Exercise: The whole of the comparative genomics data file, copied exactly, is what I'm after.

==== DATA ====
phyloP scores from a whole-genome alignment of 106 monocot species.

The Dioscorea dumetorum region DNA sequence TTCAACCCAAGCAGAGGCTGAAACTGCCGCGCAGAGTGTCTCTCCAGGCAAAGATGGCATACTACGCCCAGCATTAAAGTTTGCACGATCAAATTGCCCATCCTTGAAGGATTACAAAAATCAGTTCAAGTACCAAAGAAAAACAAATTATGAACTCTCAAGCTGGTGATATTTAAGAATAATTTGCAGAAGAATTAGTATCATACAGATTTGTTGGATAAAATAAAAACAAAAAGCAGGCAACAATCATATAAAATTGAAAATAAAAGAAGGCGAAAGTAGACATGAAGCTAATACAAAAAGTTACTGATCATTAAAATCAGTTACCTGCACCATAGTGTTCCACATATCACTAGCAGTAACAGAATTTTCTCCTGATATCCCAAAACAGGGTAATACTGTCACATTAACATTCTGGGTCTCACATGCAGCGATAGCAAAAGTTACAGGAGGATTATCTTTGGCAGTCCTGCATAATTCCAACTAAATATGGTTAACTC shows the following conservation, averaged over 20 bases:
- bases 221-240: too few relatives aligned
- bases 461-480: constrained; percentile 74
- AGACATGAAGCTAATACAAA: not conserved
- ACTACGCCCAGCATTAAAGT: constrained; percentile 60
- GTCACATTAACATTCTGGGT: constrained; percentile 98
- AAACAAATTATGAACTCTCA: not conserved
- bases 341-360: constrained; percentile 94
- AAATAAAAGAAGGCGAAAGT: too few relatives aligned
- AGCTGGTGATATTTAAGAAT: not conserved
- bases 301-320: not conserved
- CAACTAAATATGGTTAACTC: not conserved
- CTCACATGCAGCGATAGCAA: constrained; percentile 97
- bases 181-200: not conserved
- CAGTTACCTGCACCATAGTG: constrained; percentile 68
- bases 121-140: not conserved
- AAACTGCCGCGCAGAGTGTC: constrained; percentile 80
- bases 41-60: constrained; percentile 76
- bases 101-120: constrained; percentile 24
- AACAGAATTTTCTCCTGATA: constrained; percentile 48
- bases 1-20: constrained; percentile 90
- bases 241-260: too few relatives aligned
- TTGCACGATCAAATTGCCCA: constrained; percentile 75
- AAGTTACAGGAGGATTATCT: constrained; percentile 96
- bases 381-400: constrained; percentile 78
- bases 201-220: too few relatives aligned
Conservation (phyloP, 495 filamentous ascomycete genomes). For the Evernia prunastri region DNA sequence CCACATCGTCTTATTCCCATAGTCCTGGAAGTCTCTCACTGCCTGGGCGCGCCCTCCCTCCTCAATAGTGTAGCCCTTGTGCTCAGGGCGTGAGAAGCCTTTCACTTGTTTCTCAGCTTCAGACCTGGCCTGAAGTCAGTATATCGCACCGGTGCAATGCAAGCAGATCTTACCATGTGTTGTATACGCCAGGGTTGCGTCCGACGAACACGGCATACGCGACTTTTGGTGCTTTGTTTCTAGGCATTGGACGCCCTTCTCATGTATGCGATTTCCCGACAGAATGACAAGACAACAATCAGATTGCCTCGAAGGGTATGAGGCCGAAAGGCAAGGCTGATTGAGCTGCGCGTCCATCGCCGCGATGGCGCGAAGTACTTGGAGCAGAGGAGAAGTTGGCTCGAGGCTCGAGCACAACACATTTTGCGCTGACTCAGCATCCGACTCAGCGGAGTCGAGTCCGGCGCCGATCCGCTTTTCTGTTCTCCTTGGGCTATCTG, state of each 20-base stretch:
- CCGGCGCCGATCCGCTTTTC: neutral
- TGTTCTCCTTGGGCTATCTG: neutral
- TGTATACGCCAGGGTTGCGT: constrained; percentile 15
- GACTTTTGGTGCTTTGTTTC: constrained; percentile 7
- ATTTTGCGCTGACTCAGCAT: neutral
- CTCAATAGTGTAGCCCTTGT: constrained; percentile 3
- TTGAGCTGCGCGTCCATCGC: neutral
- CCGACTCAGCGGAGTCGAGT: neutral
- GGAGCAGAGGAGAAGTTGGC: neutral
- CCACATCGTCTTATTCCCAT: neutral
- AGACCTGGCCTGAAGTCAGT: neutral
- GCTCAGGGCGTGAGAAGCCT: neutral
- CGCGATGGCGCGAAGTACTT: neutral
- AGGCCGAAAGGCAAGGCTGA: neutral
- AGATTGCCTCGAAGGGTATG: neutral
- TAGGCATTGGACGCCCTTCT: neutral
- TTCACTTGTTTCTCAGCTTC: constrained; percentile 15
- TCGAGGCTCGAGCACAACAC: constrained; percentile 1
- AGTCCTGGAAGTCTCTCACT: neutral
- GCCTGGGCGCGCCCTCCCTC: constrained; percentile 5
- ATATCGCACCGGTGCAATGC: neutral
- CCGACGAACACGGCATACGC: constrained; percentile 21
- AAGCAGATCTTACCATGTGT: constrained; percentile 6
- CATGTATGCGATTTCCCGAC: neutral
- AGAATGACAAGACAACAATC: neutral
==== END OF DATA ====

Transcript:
phyloP scores from a whole-genome alignment of 106 monocot species.

The Dioscorea dumetorum region DNA sequence TTCAACCCAAGCAGAGGCTGAAACTGCCGCGCAGAGTGTCTCTCCAGGCAAAGATGGCATACTACGCCCAGCATTAAAGTTTGCACGATCAAATTGCCCATCCTTGAAGGATTACAAAAATCAGTTCAAGTACCAAAGAAAAACAAATTATGAACTCTCAAGCTGGTGATATTTAAGAATAATTTGCAGAAGAATTAGTATCATACAGATTTGTTGGATAAAATAAAAACAAAAAGCAGGCAACAATCATATAAAATTGAAAATAAAAGAAGGCGAAAGTAGACATGAAGCTAATACAAAAAGTTACTGATCATTAAAATCAGTTACCTGCACCATAGTGTTCCACATATCACTAGCAGTAACAGAATTTTCTCCTGATATCCCAAAACAGGGTAATACTGTCACATTAACATTCTGGGTCTCACATGCAGCGATAGCAAAAGTTACAGGAGGATTATCTTTGGCAGTCCTGCATAATTCCAACTAAATATGGTTAACTC shows the following conservation, averaged over 20 bases:
- bases 221-240: too few relatives aligned
- bases 461-480: constrained; percentile 74
- AGACATGAAGCTAATACAAA: not conserved
- ACTACGCCCAGCATTAAAGT: constrained; percentile 60
- GTCACATTAACATTCTGGGT: constrained; percentile 98
- AAACAAATTATGAACTCTCA: not conserved
- bases 341-360: constrained; percentile 94
- AAATAAAAGAAGGCGAAAGT: too few relatives aligned
- AGCTGGTGATATTTAAGAAT: not conserved
- bases 301-320: not conserved
- CAACTAAATATGGTTAACTC: not conserved
- CTCACATGCAGCGATAGCAA: constrained; percentile 97
- bases 181-200: not conserved
- CAGTTACCTGCACCATAGTG: constrained; percentile 68
- bases 121-140: not conserved
- AAACTGCCGCGCAGAGTGTC: constrained; percentile 80
- bases 41-60: constrained; percentile 76
- bases 101-120: constrained; percentile 24
- AACAGAATTTTCTCCTGATA: constrained; percentile 48
- bases 1-20: constrained; percentile 90
- bases 241-260: too few relatives aligned
- TTGCACGATCAAATTGCCCA: constrained; percentile 75
- AAGTTACAGGAGGATTATCT: constrained; percentile 96
- bases 381-400: constrained; percentile 78
- bases 201-220: too few relatives aligned
Conservation (phyloP, 495 filamentous ascomycete genomes). For the Evernia prunastri region DNA sequence CCACATCGTCTTATTCCCATAGTCCTGGAAGTCTCTCACTGCCTGGGCGCGCCCTCCCTCCTCAATAGTGTAGCCCTTGTGCTCAGGGCGTGAGAAGCCTTTCACTTGTTTCTCAGCTTCAGACCTGGCCTGAAGTCAGTATATCGCACCGGTGCAATGCAAGCAGATCTTACCATGTGTTGTATACGCCAGGGTTGCGTCCGACGAACACGGCATACGCGACTTTTGGTGCTTTGTTTCTAGGCATTGGACGCCCTTCTCATGTATGCGATTTCCCGACAGAATGACAAGACAACAATCAGATTGCCTCGAAGGGTATGAGGCCGAAAGGCAAGGCTGATTGAGCTGCGCGTCCATCGCCGCGATGGCGCGAAGTACTTGGAGCAGAGGAGAAGTTGGCTCGAGGCTCGAGCACAACACATTTTGCGCTGACTCAGCATCCGACTCAGCGGAGTCGAGTCCGGCGCCGATCCGCTTTTCTGTTCTCCTTGGGCTATCTG, state of each 20-base stretch:
- CCGGCGCCGATCCGCTTTTC: neutral
- TGTTCTCCTTGGGCTATCTG: neutral
- TGTATACGCCAGGGTTGCGT: constrained; percentile 15
- GACTTTTGGTGCTTTGTTTC: constrained; percentile 7
- ATTTTGCGCTGACTCAGCAT: neutral
- CTCAATAGTGTAGCCCTTGT: constrained; percentile 3
- TTGAGCTGCGCGTCCATCGC: neutral
- CCGACTCAGCGGAGTCGAGT: neutral
- GGAGCAGAGGAGAAGTTGGC: neutral
- CCACATCGTCTTATTCCCAT: neutral
- AGACCTGGCCTGAAGTCAGT: neutral
- GCTCAGGGCGTGAGAAGCCT: neutral
- CGCGATGGCGCGAAGTACTT: neutral
- AGGCCGAAAGGCAAGGCTGA: neutral
- AGATTGCCTCGAAGGGTATG: neutral
- TAGGCATTGGACGCCCTTCT: neutral
- TTCACTTGTTTCTCAGCTTC: constrained; percentile 15
- TCGAGGCTCGAGCACAACAC: constrained; percentile 1
- AGTCCTGGAAGTCTCTCACT: neutral
- GCCTGGGCGCGCCCTCCCTC: constrained; percentile 5
- ATATCGCACCGGTGCAATGC: neutral
- CCGACGAACACGGCATACGC: constrained; percentile 21
- AAGCAGATCTTACCATGTGT: constrained; percentile 6
- CATGTATGCGATTTCCCGAC: neutral
- AGAATGACAAGACAACAATC: neutral